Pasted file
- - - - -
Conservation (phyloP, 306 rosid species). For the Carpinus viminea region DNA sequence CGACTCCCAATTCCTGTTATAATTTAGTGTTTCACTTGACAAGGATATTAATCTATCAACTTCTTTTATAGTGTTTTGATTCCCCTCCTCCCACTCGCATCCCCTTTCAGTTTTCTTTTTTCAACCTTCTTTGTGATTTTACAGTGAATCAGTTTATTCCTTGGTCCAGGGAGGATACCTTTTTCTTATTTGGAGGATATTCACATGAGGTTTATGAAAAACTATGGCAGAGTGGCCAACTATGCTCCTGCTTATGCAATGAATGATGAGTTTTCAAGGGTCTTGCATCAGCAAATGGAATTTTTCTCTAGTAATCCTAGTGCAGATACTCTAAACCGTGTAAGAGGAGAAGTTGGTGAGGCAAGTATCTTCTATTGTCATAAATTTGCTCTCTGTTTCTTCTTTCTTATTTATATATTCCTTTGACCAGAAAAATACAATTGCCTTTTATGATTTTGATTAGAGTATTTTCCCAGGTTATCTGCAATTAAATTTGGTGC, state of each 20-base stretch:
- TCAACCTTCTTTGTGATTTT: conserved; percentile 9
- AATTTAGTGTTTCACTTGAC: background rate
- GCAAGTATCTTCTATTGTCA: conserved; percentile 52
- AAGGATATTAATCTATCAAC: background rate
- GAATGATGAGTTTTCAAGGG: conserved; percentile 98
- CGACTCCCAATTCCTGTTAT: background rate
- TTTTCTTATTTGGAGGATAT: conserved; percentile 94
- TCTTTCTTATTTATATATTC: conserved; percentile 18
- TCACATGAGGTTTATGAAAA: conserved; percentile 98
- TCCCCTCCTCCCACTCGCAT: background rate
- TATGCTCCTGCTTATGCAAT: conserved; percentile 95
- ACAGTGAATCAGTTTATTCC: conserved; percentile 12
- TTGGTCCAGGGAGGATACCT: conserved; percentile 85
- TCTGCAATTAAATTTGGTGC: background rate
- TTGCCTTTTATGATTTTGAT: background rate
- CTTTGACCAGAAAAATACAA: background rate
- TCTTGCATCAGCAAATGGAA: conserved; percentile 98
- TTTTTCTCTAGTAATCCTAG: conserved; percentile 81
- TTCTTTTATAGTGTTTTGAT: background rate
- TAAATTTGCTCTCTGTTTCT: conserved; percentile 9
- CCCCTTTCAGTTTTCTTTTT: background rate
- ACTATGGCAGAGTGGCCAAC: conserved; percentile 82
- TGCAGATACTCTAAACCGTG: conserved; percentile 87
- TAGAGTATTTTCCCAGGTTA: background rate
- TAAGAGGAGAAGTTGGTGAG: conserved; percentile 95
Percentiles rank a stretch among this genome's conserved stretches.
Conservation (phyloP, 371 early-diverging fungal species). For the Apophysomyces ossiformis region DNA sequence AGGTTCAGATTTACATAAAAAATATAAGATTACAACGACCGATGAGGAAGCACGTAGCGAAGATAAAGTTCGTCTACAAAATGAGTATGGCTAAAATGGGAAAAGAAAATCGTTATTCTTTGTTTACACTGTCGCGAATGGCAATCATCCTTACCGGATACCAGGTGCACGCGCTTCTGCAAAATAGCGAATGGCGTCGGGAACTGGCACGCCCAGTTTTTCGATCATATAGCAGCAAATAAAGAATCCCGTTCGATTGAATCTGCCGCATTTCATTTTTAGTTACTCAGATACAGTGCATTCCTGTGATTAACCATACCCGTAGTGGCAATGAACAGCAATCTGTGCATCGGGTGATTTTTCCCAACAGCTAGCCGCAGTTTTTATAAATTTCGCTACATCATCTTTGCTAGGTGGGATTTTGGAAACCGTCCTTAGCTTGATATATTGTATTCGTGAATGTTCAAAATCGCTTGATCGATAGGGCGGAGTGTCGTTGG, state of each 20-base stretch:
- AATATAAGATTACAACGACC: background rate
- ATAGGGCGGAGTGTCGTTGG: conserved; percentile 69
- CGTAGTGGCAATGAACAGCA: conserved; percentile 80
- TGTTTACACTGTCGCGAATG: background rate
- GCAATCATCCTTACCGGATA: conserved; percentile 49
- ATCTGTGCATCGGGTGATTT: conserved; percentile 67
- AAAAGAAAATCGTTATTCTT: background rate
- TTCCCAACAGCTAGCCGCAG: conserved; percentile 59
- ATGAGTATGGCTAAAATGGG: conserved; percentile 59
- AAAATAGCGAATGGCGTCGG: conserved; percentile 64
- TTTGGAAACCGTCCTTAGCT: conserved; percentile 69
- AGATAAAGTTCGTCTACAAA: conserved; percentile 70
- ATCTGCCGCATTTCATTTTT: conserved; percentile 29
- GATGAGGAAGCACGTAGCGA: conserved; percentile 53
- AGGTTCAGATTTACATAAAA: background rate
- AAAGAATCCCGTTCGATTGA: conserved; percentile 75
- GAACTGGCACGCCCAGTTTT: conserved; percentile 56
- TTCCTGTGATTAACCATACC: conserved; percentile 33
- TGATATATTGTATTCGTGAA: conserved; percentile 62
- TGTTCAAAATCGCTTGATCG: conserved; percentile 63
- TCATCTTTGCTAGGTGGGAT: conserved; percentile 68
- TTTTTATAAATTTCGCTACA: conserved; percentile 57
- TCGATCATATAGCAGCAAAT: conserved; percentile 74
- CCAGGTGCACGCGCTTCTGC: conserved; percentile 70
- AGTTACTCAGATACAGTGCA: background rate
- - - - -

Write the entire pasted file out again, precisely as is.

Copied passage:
Conservation (phyloP, 306 rosid species). For the Carpinus viminea region DNA sequence CGACTCCCAATTCCTGTTATAATTTAGTGTTTCACTTGACAAGGATATTAATCTATCAACTTCTTTTATAGTGTTTTGATTCCCCTCCTCCCACTCGCATCCCCTTTCAGTTTTCTTTTTTCAACCTTCTTTGTGATTTTACAGTGAATCAGTTTATTCCTTGGTCCAGGGAGGATACCTTTTTCTTATTTGGAGGATATTCACATGAGGTTTATGAAAAACTATGGCAGAGTGGCCAACTATGCTCCTGCTTATGCAATGAATGATGAGTTTTCAAGGGTCTTGCATCAGCAAATGGAATTTTTCTCTAGTAATCCTAGTGCAGATACTCTAAACCGTGTAAGAGGAGAAGTTGGTGAGGCAAGTATCTTCTATTGTCATAAATTTGCTCTCTGTTTCTTCTTTCTTATTTATATATTCCTTTGACCAGAAAAATACAATTGCCTTTTATGATTTTGATTAGAGTATTTTCCCAGGTTATCTGCAATTAAATTTGGTGC, state of each 20-base stretch:
- TCAACCTTCTTTGTGATTTT: conserved; percentile 9
- AATTTAGTGTTTCACTTGAC: background rate
- GCAAGTATCTTCTATTGTCA: conserved; percentile 52
- AAGGATATTAATCTATCAAC: background rate
- GAATGATGAGTTTTCAAGGG: conserved; percentile 98
- CGACTCCCAATTCCTGTTAT: background rate
- TTTTCTTATTTGGAGGATAT: conserved; percentile 94
- TCTTTCTTATTTATATATTC: conserved; percentile 18
- TCACATGAGGTTTATGAAAA: conserved; percentile 98
- TCCCCTCCTCCCACTCGCAT: background rate
- TATGCTCCTGCTTATGCAAT: conserved; percentile 95
- ACAGTGAATCAGTTTATTCC: conserved; percentile 12
- TTGGTCCAGGGAGGATACCT: conserved; percentile 85
- TCTGCAATTAAATTTGGTGC: background rate
- TTGCCTTTTATGATTTTGAT: background rate
- CTTTGACCAGAAAAATACAA: background rate
- TCTTGCATCAGCAAATGGAA: conserved; percentile 98
- TTTTTCTCTAGTAATCCTAG: conserved; percentile 81
- TTCTTTTATAGTGTTTTGAT: background rate
- TAAATTTGCTCTCTGTTTCT: conserved; percentile 9
- CCCCTTTCAGTTTTCTTTTT: background rate
- ACTATGGCAGAGTGGCCAAC: conserved; percentile 82
- TGCAGATACTCTAAACCGTG: conserved; percentile 87
- TAGAGTATTTTCCCAGGTTA: background rate
- TAAGAGGAGAAGTTGGTGAG: conserved; percentile 95
Percentiles rank a stretch among this genome's conserved stretches.
Conservation (phyloP, 371 early-diverging fungal species). For the Apophysomyces ossiformis region DNA sequence AGGTTCAGATTTACATAAAAAATATAAGATTACAACGACCGATGAGGAAGCACGTAGCGAAGATAAAGTTCGTCTACAAAATGAGTATGGCTAAAATGGGAAAAGAAAATCGTTATTCTTTGTTTACACTGTCGCGAATGGCAATCATCCTTACCGGATACCAGGTGCACGCGCTTCTGCAAAATAGCGAATGGCGTCGGGAACTGGCACGCCCAGTTTTTCGATCATATAGCAGCAAATAAAGAATCCCGTTCGATTGAATCTGCCGCATTTCATTTTTAGTTACTCAGATACAGTGCATTCCTGTGATTAACCATACCCGTAGTGGCAATGAACAGCAATCTGTGCATCGGGTGATTTTTCCCAACAGCTAGCCGCAGTTTTTATAAATTTCGCTACATCATCTTTGCTAGGTGGGATTTTGGAAACCGTCCTTAGCTTGATATATTGTATTCGTGAATGTTCAAAATCGCTTGATCGATAGGGCGGAGTGTCGTTGG, state of each 20-base stretch:
- AATATAAGATTACAACGACC: background rate
- ATAGGGCGGAGTGTCGTTGG: conserved; percentile 69
- CGTAGTGGCAATGAACAGCA: conserved; percentile 80
- TGTTTACACTGTCGCGAATG: background rate
- GCAATCATCCTTACCGGATA: conserved; percentile 49
- ATCTGTGCATCGGGTGATTT: conserved; percentile 67
- AAAAGAAAATCGTTATTCTT: background rate
- TTCCCAACAGCTAGCCGCAG: conserved; percentile 59
- ATGAGTATGGCTAAAATGGG: conserved; percentile 59
- AAAATAGCGAATGGCGTCGG: conserved; percentile 64
- TTTGGAAACCGTCCTTAGCT: conserved; percentile 69
- AGATAAAGTTCGTCTACAAA: conserved; percentile 70
- ATCTGCCGCATTTCATTTTT: conserved; percentile 29
- GATGAGGAAGCACGTAGCGA: conserved; percentile 53
- AGGTTCAGATTTACATAAAA: background rate
- AAAGAATCCCGTTCGATTGA: conserved; percentile 75
- GAACTGGCACGCCCAGTTTT: conserved; percentile 56
- TTCCTGTGATTAACCATACC: conserved; percentile 33
- TGATATATTGTATTCGTGAA: conserved; percentile 62
- TGTTCAAAATCGCTTGATCG: conserved; percentile 63
- TCATCTTTGCTAGGTGGGAT: conserved; percentile 68
- TTTTTATAAATTTCGCTACA: conserved; percentile 57
- TCGATCATATAGCAGCAAAT: conserved; percentile 74
- CCAGGTGCACGCGCTTCTGC: conserved; percentile 70
- AGTTACTCAGATACAGTGCA: background rate